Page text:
First the miss, occurring in Byers' set up based on last week's dust-up between PolitiFact and Rachel Maddow over a rating of Florida senator Marco Rubio:
PolitiFact, the Tampa Bay Times fact-checking project, has come under fire this week for a ruling that seems to contradict common sense. Yesterday, MSNBC's Rachel Maddow -- PolitiFact's most vocal critic -- went to town on the group for claiming that an assertion made by Florida Senator Marco Rubio was "mostly true" when it was, in fact, false.
Now the hit:
So, here's a thought. Get rid of the 'Truth-O-Meter.'Okay, so I was peddling that idea back in 2008, but it's nice to see others picking up on the notion.
Byers scores another hit in supporting his suggestion:
I asked Adair today if PolitiFact would ever consider getting rid of its rulings and just present the facts on their own.The "Truth-O-Meter" is a marketing gimmick. And despite the fact that the meter's design by nature degrades PolitiFact's journalism, PolitiFact is so wedded to it that no divorce is possible.
"The Truth-O-Meter is a key part of PolitiFact's work," he said. "We independently research political claims, analyze their overall accuracy and rate them from True to Pants on Fire. The rating allows readers our assessment to see the overall accuracy at a glance; they can read our analysis for more details."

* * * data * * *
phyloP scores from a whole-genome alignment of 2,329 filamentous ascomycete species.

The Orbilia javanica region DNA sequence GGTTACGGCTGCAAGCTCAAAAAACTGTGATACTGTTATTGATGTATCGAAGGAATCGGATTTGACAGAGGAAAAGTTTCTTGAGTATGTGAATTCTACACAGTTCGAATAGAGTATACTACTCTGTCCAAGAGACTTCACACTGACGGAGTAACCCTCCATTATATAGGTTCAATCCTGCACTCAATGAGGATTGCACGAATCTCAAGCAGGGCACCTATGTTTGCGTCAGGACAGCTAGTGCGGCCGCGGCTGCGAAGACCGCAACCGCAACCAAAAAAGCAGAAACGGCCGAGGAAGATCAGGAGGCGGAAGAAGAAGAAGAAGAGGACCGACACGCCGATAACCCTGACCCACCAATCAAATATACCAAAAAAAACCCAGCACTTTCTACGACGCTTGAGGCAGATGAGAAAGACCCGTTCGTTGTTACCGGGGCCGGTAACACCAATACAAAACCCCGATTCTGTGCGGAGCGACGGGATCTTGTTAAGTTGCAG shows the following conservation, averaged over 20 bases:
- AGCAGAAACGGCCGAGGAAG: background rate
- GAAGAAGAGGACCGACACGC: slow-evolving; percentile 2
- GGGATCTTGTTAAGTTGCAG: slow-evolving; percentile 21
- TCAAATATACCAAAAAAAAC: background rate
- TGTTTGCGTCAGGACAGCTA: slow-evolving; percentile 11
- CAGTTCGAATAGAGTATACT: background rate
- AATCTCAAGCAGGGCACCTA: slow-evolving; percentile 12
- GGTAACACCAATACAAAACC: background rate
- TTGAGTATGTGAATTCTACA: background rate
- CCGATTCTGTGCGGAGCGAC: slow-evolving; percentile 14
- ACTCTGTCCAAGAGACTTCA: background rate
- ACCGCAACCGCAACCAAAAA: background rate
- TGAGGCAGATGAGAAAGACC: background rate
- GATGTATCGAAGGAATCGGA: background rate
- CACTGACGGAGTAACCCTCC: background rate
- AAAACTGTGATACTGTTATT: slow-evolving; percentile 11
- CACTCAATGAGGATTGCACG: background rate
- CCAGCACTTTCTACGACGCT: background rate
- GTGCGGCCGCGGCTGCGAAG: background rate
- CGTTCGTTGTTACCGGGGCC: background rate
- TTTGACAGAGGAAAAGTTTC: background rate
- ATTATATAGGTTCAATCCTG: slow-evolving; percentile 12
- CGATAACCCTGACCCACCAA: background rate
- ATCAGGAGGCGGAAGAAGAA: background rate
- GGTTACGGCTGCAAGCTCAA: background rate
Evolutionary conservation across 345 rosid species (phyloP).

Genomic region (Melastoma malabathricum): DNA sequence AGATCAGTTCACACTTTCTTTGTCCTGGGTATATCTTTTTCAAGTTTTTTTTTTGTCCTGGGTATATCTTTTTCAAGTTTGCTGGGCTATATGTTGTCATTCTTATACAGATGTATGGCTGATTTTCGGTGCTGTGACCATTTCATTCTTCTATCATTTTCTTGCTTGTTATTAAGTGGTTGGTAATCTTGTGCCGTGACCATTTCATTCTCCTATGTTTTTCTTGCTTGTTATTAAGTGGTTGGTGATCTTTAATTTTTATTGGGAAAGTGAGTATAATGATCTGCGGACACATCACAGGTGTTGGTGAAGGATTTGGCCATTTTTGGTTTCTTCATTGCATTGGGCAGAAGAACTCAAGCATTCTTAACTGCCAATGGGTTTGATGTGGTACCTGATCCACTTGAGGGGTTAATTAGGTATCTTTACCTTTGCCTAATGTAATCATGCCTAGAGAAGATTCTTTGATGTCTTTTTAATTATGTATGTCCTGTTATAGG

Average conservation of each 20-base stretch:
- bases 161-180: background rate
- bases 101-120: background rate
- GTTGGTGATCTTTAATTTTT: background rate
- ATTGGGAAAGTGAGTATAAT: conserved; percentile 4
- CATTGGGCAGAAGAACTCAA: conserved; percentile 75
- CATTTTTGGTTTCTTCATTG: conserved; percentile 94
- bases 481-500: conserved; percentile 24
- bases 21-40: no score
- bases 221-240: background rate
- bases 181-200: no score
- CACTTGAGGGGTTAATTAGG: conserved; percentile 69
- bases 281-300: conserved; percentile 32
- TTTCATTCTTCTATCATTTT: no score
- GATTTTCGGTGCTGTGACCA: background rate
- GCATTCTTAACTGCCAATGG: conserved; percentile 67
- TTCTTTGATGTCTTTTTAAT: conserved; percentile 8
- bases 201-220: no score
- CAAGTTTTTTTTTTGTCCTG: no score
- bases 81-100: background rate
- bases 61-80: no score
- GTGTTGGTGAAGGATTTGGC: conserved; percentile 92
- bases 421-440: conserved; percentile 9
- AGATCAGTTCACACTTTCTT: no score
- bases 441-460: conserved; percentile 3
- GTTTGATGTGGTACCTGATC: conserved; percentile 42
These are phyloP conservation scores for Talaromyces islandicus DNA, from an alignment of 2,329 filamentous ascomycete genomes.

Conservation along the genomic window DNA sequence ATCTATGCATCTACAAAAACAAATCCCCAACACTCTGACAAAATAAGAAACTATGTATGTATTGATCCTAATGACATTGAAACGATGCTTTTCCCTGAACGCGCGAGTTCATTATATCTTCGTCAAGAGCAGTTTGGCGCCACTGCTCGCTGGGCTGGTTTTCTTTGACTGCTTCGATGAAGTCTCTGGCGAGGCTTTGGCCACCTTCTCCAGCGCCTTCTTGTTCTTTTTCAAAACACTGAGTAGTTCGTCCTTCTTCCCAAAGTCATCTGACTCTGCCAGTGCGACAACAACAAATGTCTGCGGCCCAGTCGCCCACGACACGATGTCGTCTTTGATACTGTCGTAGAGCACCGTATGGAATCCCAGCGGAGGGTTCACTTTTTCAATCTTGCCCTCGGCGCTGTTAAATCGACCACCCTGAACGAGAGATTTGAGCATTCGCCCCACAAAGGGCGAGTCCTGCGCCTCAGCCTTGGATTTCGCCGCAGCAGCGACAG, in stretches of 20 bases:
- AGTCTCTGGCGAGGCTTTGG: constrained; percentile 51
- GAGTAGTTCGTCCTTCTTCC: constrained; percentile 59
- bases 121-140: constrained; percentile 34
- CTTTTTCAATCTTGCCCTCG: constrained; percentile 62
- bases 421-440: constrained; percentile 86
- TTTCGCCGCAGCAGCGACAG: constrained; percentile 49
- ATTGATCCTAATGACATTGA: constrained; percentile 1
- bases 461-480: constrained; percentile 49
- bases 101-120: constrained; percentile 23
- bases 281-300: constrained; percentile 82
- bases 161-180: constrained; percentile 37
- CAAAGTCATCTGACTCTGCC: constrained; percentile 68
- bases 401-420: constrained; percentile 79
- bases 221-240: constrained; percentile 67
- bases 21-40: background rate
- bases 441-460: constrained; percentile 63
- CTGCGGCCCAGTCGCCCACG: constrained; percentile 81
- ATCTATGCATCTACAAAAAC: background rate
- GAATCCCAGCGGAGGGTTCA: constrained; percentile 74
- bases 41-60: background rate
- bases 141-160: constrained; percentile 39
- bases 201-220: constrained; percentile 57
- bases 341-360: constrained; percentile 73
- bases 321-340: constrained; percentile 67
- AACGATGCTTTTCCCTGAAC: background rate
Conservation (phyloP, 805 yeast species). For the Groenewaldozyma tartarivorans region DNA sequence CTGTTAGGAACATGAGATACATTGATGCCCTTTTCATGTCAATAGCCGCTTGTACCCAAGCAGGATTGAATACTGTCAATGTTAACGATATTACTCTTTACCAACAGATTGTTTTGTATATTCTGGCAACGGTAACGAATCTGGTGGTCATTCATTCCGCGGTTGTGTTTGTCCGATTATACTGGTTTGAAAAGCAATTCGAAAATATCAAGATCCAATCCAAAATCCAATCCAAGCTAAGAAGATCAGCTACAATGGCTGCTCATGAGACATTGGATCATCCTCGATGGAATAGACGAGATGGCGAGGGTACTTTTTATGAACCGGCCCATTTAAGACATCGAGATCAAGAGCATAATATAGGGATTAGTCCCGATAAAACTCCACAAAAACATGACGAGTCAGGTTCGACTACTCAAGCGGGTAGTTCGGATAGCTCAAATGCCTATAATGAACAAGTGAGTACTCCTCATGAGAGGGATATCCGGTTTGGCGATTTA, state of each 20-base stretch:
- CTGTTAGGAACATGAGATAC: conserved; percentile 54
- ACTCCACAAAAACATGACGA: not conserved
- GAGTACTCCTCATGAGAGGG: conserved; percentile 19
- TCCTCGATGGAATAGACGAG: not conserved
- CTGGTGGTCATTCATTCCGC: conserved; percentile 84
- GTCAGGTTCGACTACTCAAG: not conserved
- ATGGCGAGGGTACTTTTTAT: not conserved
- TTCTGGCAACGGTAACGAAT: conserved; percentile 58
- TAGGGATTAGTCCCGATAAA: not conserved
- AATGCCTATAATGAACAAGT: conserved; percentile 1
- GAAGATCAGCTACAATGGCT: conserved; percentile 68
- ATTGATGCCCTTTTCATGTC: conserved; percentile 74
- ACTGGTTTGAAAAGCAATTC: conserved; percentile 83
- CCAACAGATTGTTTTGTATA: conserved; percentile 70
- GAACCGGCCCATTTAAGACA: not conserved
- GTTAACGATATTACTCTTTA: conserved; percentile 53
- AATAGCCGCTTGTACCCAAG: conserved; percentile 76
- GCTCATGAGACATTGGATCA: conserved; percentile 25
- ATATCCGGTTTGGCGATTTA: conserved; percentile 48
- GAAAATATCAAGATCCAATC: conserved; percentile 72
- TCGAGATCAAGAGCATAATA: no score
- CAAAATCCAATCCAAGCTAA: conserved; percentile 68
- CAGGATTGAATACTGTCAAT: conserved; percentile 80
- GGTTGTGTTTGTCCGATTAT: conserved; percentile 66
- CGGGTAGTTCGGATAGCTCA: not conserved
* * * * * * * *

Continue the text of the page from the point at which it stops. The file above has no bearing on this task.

Here is a less generous interpretation of that claim: The "Truth-O-Meter" allows PolitiFact to market its research -- which is painstaking and time-consuming -- to a political discourse that doesn't have time to read its analysis. The "Truth-O-Meter" is what enables pundits to put politicians on the spot by saying, "Ok, but PolitiFact found that that statement was "'mostly false.'" It is what enables political opposition to sound the siren whenever something is ruled "Pants on Fire." And without these convenient rulings, people might stop paying attention.
There's a sense in which PolitiFact's marketing approach is a "savior" to print journalists. That perception probably helped PolitiFact capture its 2008 Pulitzer Prize. Hard news reporting was made popular while newspaper circulation numbers steadily declined.
But the false prophecies are getting more difficult to overlook.
Jeff adds: Since when is Rachel Maddow "PolitiFact's most vocal critic"? Perhaps the voices of James Taranto or Mark Hemingway aren't able to break through the echo echo chamber chamber?
Bryan adds: Maybe she's the "most vocal" critic because her televised messages are audible while most others just write?